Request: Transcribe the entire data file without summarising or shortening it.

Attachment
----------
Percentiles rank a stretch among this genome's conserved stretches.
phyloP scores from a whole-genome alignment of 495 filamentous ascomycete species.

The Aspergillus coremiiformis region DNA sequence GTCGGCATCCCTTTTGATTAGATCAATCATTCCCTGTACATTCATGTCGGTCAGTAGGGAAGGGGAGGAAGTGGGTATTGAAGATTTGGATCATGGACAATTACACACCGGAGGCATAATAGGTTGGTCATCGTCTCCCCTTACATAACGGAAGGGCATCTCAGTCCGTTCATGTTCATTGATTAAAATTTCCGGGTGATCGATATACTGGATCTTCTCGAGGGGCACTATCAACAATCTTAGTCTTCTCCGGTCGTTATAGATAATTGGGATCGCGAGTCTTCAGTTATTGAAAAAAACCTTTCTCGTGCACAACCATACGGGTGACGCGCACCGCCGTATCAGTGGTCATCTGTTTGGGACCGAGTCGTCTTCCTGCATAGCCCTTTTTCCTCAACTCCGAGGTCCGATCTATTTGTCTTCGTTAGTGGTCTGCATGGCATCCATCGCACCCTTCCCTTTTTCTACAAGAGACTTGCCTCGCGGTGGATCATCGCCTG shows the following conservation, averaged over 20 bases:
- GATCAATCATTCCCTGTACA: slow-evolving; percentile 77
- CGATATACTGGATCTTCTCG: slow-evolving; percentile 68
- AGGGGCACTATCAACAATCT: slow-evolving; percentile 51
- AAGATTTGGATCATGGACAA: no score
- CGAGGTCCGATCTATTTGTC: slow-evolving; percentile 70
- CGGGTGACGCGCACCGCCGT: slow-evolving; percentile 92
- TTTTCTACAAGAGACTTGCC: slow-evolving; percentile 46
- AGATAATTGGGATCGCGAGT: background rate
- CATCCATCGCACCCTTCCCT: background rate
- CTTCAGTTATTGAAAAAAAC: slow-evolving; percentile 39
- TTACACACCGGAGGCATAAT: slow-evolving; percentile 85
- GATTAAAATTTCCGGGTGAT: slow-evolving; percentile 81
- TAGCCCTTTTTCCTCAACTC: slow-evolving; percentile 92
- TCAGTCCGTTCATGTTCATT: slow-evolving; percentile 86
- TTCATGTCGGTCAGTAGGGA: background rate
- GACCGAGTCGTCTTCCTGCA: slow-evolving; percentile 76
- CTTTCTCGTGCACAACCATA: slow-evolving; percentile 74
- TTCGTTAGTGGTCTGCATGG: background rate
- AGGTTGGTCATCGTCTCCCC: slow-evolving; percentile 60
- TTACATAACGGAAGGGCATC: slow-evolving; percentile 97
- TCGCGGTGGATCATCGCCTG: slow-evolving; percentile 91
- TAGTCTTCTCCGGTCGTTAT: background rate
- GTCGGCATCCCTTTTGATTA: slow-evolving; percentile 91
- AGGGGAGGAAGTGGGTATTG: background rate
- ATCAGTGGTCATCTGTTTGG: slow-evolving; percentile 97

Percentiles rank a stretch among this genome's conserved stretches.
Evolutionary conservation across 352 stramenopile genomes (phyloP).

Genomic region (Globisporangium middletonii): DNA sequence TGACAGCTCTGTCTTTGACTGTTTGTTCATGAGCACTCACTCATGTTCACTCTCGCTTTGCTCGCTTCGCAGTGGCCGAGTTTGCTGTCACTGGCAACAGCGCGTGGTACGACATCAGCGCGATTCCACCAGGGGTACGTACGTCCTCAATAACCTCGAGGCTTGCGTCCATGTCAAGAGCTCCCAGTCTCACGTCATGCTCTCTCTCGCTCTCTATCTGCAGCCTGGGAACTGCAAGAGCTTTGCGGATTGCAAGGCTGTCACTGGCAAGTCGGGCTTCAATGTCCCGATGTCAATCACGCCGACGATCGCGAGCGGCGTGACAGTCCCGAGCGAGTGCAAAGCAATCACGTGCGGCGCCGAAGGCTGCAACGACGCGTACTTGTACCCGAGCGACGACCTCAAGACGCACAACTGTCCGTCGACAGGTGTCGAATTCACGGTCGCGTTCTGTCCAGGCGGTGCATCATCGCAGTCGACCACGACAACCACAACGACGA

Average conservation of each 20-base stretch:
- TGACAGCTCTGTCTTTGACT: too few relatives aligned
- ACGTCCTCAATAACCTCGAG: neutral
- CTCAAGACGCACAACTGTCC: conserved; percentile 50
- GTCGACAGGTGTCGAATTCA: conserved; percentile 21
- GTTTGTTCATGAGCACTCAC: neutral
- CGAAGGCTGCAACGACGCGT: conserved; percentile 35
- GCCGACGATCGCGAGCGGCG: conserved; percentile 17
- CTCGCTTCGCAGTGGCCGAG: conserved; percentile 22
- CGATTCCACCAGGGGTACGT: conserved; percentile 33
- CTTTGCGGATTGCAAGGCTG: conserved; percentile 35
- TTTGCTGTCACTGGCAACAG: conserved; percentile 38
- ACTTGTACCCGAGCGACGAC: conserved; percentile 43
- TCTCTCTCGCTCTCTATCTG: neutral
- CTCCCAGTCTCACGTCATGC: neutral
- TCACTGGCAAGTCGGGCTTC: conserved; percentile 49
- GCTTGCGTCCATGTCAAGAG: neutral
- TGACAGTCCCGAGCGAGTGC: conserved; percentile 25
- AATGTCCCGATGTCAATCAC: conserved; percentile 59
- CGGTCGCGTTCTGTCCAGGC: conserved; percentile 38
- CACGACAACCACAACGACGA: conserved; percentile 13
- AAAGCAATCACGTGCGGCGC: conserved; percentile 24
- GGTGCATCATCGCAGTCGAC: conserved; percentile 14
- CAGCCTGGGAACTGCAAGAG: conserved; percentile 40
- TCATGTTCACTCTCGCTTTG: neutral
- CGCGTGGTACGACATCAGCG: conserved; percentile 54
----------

Percentiles rank a stretch among this genome's conserved stretches.
phyloP scores from a whole-genome alignment of 495 filamentous ascomycete species.

The Aspergillus coremiiformis region DNA sequence GTCGGCATCCCTTTTGATTAGATCAATCATTCCCTGTACATTCATGTCGGTCAGTAGGGAAGGGGAGGAAGTGGGTATTGAAGATTTGGATCATGGACAATTACACACCGGAGGCATAATAGGTTGGTCATCGTCTCCCCTTACATAACGGAAGGGCATCTCAGTCCGTTCATGTTCATTGATTAAAATTTCCGGGTGATCGATATACTGGATCTTCTCGAGGGGCACTATCAACAATCTTAGTCTTCTCCGGTCGTTATAGATAATTGGGATCGCGAGTCTTCAGTTATTGAAAAAAACCTTTCTCGTGCACAACCATACGGGTGACGCGCACCGCCGTATCAGTGGTCATCTGTTTGGGACCGAGTCGTCTTCCTGCATAGCCCTTTTTCCTCAACTCCGAGGTCCGATCTATTTGTCTTCGTTAGTGGTCTGCATGGCATCCATCGCACCCTTCCCTTTTTCTACAAGAGACTTGCCTCGCGGTGGATCATCGCCTG shows the following conservation, averaged over 20 bases:
- GATCAATCATTCCCTGTACA: slow-evolving; percentile 77
- CGATATACTGGATCTTCTCG: slow-evolving; percentile 68
- AGGGGCACTATCAACAATCT: slow-evolving; percentile 51
- AAGATTTGGATCATGGACAA: no score
- CGAGGTCCGATCTATTTGTC: slow-evolving; percentile 70
- CGGGTGACGCGCACCGCCGT: slow-evolving; percentile 92
- TTTTCTACAAGAGACTTGCC: slow-evolving; percentile 46
- AGATAATTGGGATCGCGAGT: background rate
- CATCCATCGCACCCTTCCCT: background rate
- CTTCAGTTATTGAAAAAAAC: slow-evolving; percentile 39
- TTACACACCGGAGGCATAAT: slow-evolving; percentile 85
- GATTAAAATTTCCGGGTGAT: slow-evolving; percentile 81
- TAGCCCTTTTTCCTCAACTC: slow-evolving; percentile 92
- TCAGTCCGTTCATGTTCATT: slow-evolving; percentile 86
- TTCATGTCGGTCAGTAGGGA: background rate
- GACCGAGTCGTCTTCCTGCA: slow-evolving; percentile 76
- CTTTCTCGTGCACAACCATA: slow-evolving; percentile 74
- TTCGTTAGTGGTCTGCATGG: background rate
- AGGTTGGTCATCGTCTCCCC: slow-evolving; percentile 60
- TTACATAACGGAAGGGCATC: slow-evolving; percentile 97
- TCGCGGTGGATCATCGCCTG: slow-evolving; percentile 91
- TAGTCTTCTCCGGTCGTTAT: background rate
- GTCGGCATCCCTTTTGATTA: slow-evolving; percentile 91
- AGGGGAGGAAGTGGGTATTG: background rate
- ATCAGTGGTCATCTGTTTGG: slow-evolving; percentile 97

Percentiles rank a stretch among this genome's conserved stretches.
Evolutionary conservation across 352 stramenopile genomes (phyloP).

Genomic region (Globisporangium middletonii): DNA sequence TGACAGCTCTGTCTTTGACTGTTTGTTCATGAGCACTCACTCATGTTCACTCTCGCTTTGCTCGCTTCGCAGTGGCCGAGTTTGCTGTCACTGGCAACAGCGCGTGGTACGACATCAGCGCGATTCCACCAGGGGTACGTACGTCCTCAATAACCTCGAGGCTTGCGTCCATGTCAAGAGCTCCCAGTCTCACGTCATGCTCTCTCTCGCTCTCTATCTGCAGCCTGGGAACTGCAAGAGCTTTGCGGATTGCAAGGCTGTCACTGGCAAGTCGGGCTTCAATGTCCCGATGTCAATCACGCCGACGATCGCGAGCGGCGTGACAGTCCCGAGCGAGTGCAAAGCAATCACGTGCGGCGCCGAAGGCTGCAACGACGCGTACTTGTACCCGAGCGACGACCTCAAGACGCACAACTGTCCGTCGACAGGTGTCGAATTCACGGTCGCGTTCTGTCCAGGCGGTGCATCATCGCAGTCGACCACGACAACCACAACGACGA

Average conservation of each 20-base stretch:
- TGACAGCTCTGTCTTTGACT: too few relatives aligned
- ACGTCCTCAATAACCTCGAG: neutral
- CTCAAGACGCACAACTGTCC: conserved; percentile 50
- GTCGACAGGTGTCGAATTCA: conserved; percentile 21
- GTTTGTTCATGAGCACTCAC: neutral
- CGAAGGCTGCAACGACGCGT: conserved; percentile 35
- GCCGACGATCGCGAGCGGCG: conserved; percentile 17
- CTCGCTTCGCAGTGGCCGAG: conserved; percentile 22
- CGATTCCACCAGGGGTACGT: conserved; percentile 33
- CTTTGCGGATTGCAAGGCTG: conserved; percentile 35
- TTTGCTGTCACTGGCAACAG: conserved; percentile 38
- ACTTGTACCCGAGCGACGAC: conserved; percentile 43
- TCTCTCTCGCTCTCTATCTG: neutral
- CTCCCAGTCTCACGTCATGC: neutral
- TCACTGGCAAGTCGGGCTTC: conserved; percentile 49
- GCTTGCGTCCATGTCAAGAG: neutral
- TGACAGTCCCGAGCGAGTGC: conserved; percentile 25
- AATGTCCCGATGTCAATCAC: conserved; percentile 59
- CGGTCGCGTTCTGTCCAGGC: conserved; percentile 38
- CACGACAACCACAACGACGA: conserved; percentile 13
- AAAGCAATCACGTGCGGCGC: conserved; percentile 24
- GGTGCATCATCGCAGTCGAC: conserved; percentile 14
- CAGCCTGGGAACTGCAAGAG: conserved; percentile 40
- TCATGTTCACTCTCGCTTTG: neutral
- CGCGTGGTACGACATCAGCG: conserved; percentile 54